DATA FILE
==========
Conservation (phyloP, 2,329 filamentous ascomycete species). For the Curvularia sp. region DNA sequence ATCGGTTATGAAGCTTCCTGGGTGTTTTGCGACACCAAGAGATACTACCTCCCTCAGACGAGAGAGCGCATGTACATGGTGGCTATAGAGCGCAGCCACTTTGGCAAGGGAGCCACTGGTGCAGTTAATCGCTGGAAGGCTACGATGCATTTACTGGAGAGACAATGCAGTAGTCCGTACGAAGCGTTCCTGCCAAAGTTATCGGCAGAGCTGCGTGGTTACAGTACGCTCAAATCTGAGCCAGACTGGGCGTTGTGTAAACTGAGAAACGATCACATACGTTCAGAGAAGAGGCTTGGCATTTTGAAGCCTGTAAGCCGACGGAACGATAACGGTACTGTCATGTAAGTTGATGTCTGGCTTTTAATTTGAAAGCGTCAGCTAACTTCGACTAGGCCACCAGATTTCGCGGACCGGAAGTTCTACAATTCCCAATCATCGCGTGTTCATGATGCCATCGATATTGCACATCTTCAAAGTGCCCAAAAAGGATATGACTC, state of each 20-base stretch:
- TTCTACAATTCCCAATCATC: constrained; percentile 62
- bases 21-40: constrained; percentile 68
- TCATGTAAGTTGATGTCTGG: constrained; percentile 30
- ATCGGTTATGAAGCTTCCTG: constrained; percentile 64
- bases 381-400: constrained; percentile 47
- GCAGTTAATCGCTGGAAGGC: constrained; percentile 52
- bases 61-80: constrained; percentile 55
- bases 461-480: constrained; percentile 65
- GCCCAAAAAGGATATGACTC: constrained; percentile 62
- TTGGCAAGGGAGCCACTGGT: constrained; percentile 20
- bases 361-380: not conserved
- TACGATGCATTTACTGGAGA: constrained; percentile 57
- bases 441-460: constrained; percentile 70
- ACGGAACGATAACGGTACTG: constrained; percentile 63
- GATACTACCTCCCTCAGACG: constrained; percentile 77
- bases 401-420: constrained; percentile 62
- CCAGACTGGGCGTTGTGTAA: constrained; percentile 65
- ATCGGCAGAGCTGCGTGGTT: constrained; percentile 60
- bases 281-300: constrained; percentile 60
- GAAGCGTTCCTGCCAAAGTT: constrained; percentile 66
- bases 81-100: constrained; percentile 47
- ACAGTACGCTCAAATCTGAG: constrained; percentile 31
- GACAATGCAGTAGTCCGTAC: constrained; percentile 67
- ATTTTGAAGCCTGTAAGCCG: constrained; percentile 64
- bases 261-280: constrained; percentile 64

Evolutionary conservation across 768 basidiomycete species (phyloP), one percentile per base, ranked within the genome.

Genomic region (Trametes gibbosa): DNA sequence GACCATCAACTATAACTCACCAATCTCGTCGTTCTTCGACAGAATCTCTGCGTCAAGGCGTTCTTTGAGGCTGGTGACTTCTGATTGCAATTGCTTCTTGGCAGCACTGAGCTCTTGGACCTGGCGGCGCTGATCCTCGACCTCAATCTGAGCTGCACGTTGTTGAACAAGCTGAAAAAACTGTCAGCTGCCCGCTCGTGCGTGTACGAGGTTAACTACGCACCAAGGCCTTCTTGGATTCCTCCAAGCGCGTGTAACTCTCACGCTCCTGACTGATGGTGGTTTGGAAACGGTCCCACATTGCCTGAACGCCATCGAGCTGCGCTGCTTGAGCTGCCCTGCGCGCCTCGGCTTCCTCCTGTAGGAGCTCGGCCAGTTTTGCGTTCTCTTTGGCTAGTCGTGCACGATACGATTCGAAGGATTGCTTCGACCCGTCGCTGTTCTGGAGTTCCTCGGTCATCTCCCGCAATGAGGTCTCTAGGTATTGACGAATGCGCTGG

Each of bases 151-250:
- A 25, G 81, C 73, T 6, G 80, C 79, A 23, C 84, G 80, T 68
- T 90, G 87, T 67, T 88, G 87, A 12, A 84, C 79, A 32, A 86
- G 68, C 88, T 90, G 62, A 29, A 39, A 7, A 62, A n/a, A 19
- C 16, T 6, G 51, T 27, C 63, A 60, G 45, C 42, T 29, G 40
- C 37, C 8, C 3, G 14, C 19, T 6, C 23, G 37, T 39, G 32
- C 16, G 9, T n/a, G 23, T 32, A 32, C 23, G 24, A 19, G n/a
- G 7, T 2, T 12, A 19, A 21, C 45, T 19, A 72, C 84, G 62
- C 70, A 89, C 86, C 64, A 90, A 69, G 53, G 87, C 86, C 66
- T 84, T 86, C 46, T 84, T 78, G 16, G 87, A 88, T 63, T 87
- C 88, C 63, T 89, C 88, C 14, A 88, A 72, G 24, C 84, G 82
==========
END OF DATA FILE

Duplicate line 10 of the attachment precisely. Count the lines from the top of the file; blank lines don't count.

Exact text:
- GCCCAAAAAGGATATGACTC: constrained; percentile 62